When the R32 GT-R finally arrived, Ryan loved everything about it. “I used to go outside for hours just to sit in it in the garage before it got registered,” said Ryan. The car was quick, it looked amazing, and, as you can imagine, made him extremely popular in high school. “The attention wasn’t always good. Being a dumb teenager with a GT-R, I got my fair share of trouble,” said Ryan. The initial process was no easy task. While owning a GT-R in high school is just about every enthusiast’s dream, owning one in California requires a lot of work. Aside from the legality and registration, the industry lacked parts for this platform at the time. Even if you find the parts, finding people with the knowledge of these cars was near impossible. “I was only seventeen and I needed a lot of help to keep the car driving as my daily at the time.”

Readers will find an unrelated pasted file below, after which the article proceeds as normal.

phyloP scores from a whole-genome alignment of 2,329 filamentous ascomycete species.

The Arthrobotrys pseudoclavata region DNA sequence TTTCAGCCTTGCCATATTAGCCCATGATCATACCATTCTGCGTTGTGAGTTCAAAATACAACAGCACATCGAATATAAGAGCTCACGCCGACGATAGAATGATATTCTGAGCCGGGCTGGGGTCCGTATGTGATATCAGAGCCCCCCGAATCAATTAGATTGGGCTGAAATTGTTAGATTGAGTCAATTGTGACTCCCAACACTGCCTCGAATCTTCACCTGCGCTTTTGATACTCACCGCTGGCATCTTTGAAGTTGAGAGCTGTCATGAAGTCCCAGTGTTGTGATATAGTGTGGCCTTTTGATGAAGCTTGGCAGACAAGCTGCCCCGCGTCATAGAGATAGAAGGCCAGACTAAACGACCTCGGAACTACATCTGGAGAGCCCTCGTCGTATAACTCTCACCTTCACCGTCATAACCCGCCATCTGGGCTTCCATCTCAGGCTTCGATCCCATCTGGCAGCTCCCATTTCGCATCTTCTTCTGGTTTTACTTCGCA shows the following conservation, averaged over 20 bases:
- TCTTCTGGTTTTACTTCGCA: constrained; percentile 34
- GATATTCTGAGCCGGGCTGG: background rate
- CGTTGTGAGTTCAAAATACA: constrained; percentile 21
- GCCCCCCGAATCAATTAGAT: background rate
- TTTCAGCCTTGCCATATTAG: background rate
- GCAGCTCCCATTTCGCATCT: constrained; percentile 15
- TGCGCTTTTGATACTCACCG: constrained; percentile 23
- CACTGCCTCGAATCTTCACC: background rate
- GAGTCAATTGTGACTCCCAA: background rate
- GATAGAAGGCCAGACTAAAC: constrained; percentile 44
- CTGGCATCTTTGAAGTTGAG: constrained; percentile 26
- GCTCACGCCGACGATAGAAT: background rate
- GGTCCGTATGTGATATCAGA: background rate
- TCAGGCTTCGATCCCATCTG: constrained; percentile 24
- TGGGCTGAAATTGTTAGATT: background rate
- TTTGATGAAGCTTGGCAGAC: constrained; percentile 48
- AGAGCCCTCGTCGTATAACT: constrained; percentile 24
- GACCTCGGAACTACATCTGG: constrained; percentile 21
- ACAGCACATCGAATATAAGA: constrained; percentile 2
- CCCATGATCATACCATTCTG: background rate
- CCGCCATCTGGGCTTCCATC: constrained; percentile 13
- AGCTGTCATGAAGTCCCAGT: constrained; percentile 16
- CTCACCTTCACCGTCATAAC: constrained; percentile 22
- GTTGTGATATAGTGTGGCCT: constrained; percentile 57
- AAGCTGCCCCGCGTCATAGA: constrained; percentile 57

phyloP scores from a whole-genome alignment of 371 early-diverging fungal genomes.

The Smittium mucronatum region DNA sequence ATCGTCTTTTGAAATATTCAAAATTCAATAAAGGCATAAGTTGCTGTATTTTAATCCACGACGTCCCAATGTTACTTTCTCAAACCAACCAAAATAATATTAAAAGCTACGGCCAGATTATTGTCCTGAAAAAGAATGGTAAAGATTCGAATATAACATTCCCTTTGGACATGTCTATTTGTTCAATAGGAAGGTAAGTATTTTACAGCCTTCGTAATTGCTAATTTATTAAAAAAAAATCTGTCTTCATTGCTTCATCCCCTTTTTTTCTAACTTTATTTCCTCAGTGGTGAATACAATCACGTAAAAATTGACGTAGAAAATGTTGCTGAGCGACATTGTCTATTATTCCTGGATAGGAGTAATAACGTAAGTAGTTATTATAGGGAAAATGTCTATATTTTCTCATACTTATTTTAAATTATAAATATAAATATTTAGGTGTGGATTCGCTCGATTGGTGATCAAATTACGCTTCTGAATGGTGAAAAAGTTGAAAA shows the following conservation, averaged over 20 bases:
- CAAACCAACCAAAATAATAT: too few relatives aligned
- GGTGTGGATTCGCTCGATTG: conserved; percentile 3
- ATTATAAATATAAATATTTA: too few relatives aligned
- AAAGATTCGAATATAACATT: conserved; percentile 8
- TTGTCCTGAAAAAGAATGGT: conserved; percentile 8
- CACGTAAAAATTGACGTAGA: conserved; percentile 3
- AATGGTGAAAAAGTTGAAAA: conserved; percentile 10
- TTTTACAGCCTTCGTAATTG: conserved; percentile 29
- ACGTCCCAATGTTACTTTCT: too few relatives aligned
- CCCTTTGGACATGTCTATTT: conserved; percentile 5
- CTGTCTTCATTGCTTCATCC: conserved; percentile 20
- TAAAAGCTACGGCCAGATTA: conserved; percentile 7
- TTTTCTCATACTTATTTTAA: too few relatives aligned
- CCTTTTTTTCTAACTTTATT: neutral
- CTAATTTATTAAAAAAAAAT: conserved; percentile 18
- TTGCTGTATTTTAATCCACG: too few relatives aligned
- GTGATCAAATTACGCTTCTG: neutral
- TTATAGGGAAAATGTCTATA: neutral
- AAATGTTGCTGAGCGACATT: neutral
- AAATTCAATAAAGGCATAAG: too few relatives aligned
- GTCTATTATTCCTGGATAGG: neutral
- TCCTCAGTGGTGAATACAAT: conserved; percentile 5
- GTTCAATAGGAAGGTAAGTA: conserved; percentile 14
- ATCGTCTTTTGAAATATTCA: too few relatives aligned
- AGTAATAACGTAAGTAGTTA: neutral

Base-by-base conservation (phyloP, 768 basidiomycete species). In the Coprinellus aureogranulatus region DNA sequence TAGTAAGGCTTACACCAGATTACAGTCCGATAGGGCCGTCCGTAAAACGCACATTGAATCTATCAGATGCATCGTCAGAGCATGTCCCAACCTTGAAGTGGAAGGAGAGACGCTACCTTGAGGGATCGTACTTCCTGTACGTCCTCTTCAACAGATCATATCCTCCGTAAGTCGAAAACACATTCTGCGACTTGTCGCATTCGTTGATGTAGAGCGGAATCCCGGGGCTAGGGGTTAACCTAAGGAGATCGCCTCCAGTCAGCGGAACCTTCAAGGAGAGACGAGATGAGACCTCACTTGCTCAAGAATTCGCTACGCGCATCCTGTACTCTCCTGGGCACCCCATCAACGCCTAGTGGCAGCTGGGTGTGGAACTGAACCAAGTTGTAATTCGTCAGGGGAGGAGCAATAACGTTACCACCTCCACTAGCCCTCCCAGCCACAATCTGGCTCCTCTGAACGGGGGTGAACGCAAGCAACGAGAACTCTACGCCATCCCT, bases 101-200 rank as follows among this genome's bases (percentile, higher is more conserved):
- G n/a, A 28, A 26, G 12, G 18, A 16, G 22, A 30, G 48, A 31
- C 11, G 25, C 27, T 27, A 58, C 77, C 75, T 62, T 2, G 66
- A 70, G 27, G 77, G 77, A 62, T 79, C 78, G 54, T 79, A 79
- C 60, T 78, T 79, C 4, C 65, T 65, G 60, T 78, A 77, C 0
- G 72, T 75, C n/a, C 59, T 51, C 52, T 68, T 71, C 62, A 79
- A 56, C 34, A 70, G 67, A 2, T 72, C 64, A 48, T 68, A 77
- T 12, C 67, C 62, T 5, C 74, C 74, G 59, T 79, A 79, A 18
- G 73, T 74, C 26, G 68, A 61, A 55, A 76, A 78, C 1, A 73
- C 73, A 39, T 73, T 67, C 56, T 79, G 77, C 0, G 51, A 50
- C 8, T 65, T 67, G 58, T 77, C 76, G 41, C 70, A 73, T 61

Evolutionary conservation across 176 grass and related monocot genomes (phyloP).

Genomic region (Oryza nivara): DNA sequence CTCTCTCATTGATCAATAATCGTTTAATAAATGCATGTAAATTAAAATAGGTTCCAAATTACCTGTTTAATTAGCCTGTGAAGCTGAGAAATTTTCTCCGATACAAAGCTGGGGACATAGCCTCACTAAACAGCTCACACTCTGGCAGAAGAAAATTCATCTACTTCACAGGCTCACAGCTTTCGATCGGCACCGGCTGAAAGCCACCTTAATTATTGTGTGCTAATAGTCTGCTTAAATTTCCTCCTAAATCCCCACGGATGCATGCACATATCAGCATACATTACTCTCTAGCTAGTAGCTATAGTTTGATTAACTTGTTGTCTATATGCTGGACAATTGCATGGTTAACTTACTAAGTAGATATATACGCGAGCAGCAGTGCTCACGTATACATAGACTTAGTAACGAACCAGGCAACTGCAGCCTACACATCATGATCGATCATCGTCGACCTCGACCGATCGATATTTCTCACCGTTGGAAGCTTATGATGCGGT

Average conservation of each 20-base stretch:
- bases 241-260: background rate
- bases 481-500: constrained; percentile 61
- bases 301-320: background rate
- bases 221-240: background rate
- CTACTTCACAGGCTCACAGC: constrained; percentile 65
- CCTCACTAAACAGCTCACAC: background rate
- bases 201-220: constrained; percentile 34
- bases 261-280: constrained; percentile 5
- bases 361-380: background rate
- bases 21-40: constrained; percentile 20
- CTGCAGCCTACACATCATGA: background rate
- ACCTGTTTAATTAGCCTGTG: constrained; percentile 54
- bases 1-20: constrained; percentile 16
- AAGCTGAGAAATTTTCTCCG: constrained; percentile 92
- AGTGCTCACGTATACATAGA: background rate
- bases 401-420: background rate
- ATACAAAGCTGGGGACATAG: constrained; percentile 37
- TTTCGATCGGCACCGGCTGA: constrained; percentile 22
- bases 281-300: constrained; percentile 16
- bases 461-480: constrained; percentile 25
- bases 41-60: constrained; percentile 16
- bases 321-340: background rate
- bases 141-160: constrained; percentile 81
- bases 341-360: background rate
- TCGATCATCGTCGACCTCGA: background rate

The Goal

The goal was simple: look great, go fast, and make it a reliable street car. In addition to reliability on the streets, the R32 would need to be capable enough to drive to the drag strip or road course and drive back. Of course this is easier said than done. While looking good and going quick is easy, maintaining reliability is always a challenge, especially when aftermarket support lacks. The plans had to change a lot in the beginning, but the goal always stayed the same. “When I first got the car and was diving into the Skyline and RB26 world, the car ran into many, many problems,” said Ryan. “But it’s a pay-to-play world with these cars.“ Ryan is not a millionaire, which meant patience had to be practiced in order to one day achieve the goal. “I was very fortunate for meeting Mike at DSPORT when I blew the motor and had to rebuild the car completely. I seriously couldn’t have done it without him,” said Ryan.

The fully built engine gets a Garrett GTX3582R Gen 2 turbocharger. The turbocharger, with the help of the supporting upgrades, allow the GT-R to deliver 751whp and 559 lb-ft of torque when running an E85 ethanol/gasoline mixture at 24.5 psi of boost.